Taking Care of Each Other

by Alissa on December 13, 2010

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I am sitting here blubbering and dabbing my eyes with tissues.

The last few days have been really hard.  I went from fine to emergency surgery in 12 hours.  As a consequence of that I can’t pick up my son or clean the house.  As a consequence of that I have a fussy baby and a filthy house.  Levi, soldier that he is, works for us a lot which means Sol and I are home alone a lot.  Then Monday night I came down with the flu.  I vomited a lot and tore a lot of my stitches.  Then Solomon came down with flu and vomited a lot and tore my heartstrings with his helplessness.  All day yesterday I was in bed nauseous and dizzy.  Sol was crying most of the day.  Levi stayed home from work and tried to make sure neither of us wanted for anything.

Needless to say, you guys, I am near the end of my rope.  Physically exhausted.  Mentally drained.  Did I mention what a disaster my house is?

All of this is not why I am blubbering like a fool.  And by that I mean weeping incessantly with that burning “Don’t cry you idiot” feeling in my throat.

I posted all of my sorrows on my local Attachment Parenting message board because, well, I need someone to whine to.  And these women, most of whom I have never met, decided that it might help if they took turns bringing me meals, three times a week, for three weeks.  They realized that not worrying about feeding anyone (including myself) would be a huge weight off my shoulders.)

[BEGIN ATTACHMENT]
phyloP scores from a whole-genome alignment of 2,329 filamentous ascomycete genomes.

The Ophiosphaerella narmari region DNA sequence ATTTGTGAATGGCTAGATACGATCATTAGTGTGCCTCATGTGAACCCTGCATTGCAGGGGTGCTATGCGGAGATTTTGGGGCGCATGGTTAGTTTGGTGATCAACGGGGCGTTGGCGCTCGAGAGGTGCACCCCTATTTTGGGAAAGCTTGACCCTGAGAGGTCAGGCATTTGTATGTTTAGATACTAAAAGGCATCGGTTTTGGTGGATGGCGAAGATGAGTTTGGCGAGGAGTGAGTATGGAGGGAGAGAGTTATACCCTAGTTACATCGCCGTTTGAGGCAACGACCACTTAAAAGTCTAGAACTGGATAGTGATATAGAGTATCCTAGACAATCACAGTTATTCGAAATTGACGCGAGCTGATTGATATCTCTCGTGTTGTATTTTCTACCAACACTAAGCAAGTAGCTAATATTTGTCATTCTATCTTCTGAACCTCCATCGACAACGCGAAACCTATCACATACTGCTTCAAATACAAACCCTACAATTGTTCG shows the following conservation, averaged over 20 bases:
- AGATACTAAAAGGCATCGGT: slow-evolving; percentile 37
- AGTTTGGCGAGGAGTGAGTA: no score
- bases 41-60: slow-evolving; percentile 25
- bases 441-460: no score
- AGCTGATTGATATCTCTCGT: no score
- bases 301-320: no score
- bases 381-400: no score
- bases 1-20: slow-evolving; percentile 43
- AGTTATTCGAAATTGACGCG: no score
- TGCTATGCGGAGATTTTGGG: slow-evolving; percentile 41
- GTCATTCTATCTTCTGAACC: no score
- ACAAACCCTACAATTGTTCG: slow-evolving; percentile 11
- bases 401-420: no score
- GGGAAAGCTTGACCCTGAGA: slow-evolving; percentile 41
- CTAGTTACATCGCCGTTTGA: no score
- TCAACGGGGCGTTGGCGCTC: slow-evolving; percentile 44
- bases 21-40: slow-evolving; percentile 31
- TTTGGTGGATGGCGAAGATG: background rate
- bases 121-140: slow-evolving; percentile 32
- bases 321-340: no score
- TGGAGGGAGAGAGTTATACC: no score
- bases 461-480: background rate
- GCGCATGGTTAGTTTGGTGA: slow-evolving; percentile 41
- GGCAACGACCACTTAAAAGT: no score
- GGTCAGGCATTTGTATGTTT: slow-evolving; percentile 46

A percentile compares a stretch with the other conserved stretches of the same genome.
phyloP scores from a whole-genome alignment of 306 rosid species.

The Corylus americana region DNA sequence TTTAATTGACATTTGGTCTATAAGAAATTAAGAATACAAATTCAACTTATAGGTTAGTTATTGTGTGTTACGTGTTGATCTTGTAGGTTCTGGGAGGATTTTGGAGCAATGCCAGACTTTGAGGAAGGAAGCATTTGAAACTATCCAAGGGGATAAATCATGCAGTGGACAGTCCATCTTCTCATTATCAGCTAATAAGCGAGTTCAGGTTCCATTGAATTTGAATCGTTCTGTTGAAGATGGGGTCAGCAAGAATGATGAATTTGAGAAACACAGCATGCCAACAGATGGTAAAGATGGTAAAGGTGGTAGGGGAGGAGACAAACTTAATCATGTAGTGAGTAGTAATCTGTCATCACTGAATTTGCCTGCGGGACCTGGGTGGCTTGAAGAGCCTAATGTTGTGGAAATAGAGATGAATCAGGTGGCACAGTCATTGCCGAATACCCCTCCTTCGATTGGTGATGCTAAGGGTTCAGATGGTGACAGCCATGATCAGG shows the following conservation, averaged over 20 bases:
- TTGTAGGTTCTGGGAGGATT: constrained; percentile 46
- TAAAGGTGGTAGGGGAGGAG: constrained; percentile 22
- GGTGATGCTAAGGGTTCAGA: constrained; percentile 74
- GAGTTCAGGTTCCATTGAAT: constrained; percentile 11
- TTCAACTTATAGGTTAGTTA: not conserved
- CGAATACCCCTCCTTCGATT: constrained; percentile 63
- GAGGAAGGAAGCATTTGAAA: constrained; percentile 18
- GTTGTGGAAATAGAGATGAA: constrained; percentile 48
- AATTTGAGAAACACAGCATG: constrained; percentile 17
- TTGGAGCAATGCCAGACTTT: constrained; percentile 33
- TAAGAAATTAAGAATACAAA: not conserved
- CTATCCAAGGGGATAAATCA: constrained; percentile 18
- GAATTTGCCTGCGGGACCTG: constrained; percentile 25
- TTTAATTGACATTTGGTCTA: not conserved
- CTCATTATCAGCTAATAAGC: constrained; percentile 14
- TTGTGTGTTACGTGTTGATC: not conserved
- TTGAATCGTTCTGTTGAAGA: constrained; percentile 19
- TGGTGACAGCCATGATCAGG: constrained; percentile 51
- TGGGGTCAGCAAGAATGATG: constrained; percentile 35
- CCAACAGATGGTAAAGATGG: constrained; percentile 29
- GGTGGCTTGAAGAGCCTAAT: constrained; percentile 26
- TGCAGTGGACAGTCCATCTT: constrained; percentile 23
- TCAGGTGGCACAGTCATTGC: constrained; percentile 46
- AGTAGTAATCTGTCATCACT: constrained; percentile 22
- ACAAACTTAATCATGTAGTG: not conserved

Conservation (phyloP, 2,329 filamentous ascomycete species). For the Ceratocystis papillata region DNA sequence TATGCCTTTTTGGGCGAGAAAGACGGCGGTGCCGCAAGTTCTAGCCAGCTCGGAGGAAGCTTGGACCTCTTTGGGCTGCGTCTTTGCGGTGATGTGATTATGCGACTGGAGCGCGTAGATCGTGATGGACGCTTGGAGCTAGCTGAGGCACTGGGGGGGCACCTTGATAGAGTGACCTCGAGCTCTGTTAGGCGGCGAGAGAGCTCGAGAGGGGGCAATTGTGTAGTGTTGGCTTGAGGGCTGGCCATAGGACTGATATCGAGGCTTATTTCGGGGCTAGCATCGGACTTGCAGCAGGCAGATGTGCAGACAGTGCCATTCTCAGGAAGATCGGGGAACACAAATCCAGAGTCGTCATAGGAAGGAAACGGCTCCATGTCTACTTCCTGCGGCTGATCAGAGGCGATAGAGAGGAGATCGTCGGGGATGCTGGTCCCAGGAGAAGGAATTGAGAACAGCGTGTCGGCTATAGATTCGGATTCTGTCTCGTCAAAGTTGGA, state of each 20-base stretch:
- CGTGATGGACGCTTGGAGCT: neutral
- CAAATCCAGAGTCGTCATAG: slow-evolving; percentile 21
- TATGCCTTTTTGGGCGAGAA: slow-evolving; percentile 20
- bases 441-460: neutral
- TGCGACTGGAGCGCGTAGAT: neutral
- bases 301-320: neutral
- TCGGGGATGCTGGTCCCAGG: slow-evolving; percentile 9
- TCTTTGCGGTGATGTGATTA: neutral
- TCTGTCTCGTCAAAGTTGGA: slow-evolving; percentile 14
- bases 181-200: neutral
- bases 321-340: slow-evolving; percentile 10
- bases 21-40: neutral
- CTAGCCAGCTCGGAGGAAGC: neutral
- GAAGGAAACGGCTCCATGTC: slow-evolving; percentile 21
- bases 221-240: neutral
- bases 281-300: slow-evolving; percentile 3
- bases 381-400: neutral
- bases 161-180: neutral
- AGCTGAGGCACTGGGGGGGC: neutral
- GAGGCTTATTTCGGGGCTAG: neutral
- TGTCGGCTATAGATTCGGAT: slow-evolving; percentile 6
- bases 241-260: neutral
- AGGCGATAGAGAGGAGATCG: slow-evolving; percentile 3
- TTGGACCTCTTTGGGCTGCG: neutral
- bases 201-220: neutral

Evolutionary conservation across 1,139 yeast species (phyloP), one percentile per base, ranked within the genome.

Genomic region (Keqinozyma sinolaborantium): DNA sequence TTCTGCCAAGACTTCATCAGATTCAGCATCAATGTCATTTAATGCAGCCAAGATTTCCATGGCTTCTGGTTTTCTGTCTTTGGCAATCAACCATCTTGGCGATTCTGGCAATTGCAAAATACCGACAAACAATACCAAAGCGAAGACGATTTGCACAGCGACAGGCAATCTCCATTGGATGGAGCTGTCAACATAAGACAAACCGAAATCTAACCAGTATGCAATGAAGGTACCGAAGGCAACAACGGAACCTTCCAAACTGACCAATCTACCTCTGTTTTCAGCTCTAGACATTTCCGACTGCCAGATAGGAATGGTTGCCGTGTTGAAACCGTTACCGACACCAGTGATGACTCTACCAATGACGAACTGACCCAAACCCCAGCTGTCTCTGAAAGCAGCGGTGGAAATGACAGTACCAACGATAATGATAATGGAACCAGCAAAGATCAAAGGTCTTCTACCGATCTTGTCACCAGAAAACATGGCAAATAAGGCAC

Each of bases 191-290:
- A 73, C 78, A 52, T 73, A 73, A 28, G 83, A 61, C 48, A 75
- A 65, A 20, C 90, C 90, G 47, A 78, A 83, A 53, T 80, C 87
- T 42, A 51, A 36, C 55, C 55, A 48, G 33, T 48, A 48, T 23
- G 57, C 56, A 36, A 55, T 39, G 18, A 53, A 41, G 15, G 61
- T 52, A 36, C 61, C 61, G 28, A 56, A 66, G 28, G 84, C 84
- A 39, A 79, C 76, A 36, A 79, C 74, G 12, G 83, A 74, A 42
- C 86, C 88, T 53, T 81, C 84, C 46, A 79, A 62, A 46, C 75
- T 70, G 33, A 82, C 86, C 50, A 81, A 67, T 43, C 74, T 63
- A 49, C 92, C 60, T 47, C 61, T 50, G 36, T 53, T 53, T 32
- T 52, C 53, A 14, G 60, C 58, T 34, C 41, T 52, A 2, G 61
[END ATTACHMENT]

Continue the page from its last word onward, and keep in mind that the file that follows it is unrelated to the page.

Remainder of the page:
And THAT is why I am crying.  Partially because I am so touched by the kindness of these women.  I am very, very new to their group and they are rallying around me.  And I’m crying partially because the people I am close to are not doing this for us.  Most of my closest family and friends are 1,300 miles away.  And everyone else is busy, too busy, too wrapped up in their own issues, oblivious maybe.  My sister-in-law has been my saving grace: helping me go to the grocery store, inviting me over so she can help with Solomon and keep me company.

I guess it was just a real kick in the pants for me.  How many times have I known someone who has had surgery, lost a loved one, or had a baby?  And I rarely go out of my way for them.   I rarely bring a meal or offer to take the kids for an hour.  And here I am learning first hand that a meal or a “No, seriously, let me come run a load of laundry and hold the baby for an hour so you can sleep.” can be life-altering when you’re the one who needs taken care of.

How can we take better care of each other?  As parents?  As a community?  Does your community or family take care of each other?  Do you find it as hard to reach out for help as I do?   Take care of each other.  Such small efforts can reap such great rewards!

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Alissa (15 Posts)

Alissa writes at A New History where she blogs about the challenge of authentic living with her husband, Levi and her almost two year old son, Solomon.


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